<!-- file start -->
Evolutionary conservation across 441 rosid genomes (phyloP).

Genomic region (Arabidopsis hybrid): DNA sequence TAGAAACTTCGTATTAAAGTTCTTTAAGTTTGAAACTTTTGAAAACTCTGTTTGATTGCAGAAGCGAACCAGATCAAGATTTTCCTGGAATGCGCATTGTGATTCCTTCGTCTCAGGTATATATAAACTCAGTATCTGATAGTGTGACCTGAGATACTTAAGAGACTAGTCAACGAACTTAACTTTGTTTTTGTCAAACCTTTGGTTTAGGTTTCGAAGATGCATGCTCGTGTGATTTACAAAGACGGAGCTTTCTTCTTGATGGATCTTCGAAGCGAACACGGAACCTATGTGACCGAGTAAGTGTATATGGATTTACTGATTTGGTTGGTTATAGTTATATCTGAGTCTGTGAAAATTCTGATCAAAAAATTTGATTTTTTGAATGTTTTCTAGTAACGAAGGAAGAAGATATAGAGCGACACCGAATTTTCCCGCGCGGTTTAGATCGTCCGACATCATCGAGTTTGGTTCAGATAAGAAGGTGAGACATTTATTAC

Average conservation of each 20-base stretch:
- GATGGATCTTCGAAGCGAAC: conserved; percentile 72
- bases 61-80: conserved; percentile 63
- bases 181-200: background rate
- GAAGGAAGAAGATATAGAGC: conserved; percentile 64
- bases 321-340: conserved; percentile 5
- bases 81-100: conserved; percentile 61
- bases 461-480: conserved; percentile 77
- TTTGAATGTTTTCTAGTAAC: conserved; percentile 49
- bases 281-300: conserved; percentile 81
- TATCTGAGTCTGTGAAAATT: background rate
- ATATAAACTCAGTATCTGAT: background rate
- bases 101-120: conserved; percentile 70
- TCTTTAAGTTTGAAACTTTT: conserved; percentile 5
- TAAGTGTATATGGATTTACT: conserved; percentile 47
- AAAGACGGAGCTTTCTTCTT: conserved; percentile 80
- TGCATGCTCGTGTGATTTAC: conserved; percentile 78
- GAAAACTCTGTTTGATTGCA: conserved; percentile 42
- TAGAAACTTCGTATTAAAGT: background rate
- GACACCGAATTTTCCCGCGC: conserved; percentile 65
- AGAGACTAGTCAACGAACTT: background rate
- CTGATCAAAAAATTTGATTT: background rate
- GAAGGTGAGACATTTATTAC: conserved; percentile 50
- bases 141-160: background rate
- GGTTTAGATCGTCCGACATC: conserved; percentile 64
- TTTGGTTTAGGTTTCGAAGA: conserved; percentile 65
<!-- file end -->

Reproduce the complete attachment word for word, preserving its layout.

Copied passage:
Evolutionary conservation across 441 rosid genomes (phyloP).

Genomic region (Arabidopsis hybrid): DNA sequence TAGAAACTTCGTATTAAAGTTCTTTAAGTTTGAAACTTTTGAAAACTCTGTTTGATTGCAGAAGCGAACCAGATCAAGATTTTCCTGGAATGCGCATTGTGATTCCTTCGTCTCAGGTATATATAAACTCAGTATCTGATAGTGTGACCTGAGATACTTAAGAGACTAGTCAACGAACTTAACTTTGTTTTTGTCAAACCTTTGGTTTAGGTTTCGAAGATGCATGCTCGTGTGATTTACAAAGACGGAGCTTTCTTCTTGATGGATCTTCGAAGCGAACACGGAACCTATGTGACCGAGTAAGTGTATATGGATTTACTGATTTGGTTGGTTATAGTTATATCTGAGTCTGTGAAAATTCTGATCAAAAAATTTGATTTTTTGAATGTTTTCTAGTAACGAAGGAAGAAGATATAGAGCGACACCGAATTTTCCCGCGCGGTTTAGATCGTCCGACATCATCGAGTTTGGTTCAGATAAGAAGGTGAGACATTTATTAC

Average conservation of each 20-base stretch:
- GATGGATCTTCGAAGCGAAC: conserved; percentile 72
- bases 61-80: conserved; percentile 63
- bases 181-200: background rate
- GAAGGAAGAAGATATAGAGC: conserved; percentile 64
- bases 321-340: conserved; percentile 5
- bases 81-100: conserved; percentile 61
- bases 461-480: conserved; percentile 77
- TTTGAATGTTTTCTAGTAAC: conserved; percentile 49
- bases 281-300: conserved; percentile 81
- TATCTGAGTCTGTGAAAATT: background rate
- ATATAAACTCAGTATCTGAT: background rate
- bases 101-120: conserved; percentile 70
- TCTTTAAGTTTGAAACTTTT: conserved; percentile 5
- TAAGTGTATATGGATTTACT: conserved; percentile 47
- AAAGACGGAGCTTTCTTCTT: conserved; percentile 80
- TGCATGCTCGTGTGATTTAC: conserved; percentile 78
- GAAAACTCTGTTTGATTGCA: conserved; percentile 42
- TAGAAACTTCGTATTAAAGT: background rate
- GACACCGAATTTTCCCGCGC: conserved; percentile 65
- AGAGACTAGTCAACGAACTT: background rate
- CTGATCAAAAAATTTGATTT: background rate
- GAAGGTGAGACATTTATTAC: conserved; percentile 50
- bases 141-160: background rate
- GGTTTAGATCGTCCGACATC: conserved; percentile 64
- TTTGGTTTAGGTTTCGAAGA: conserved; percentile 65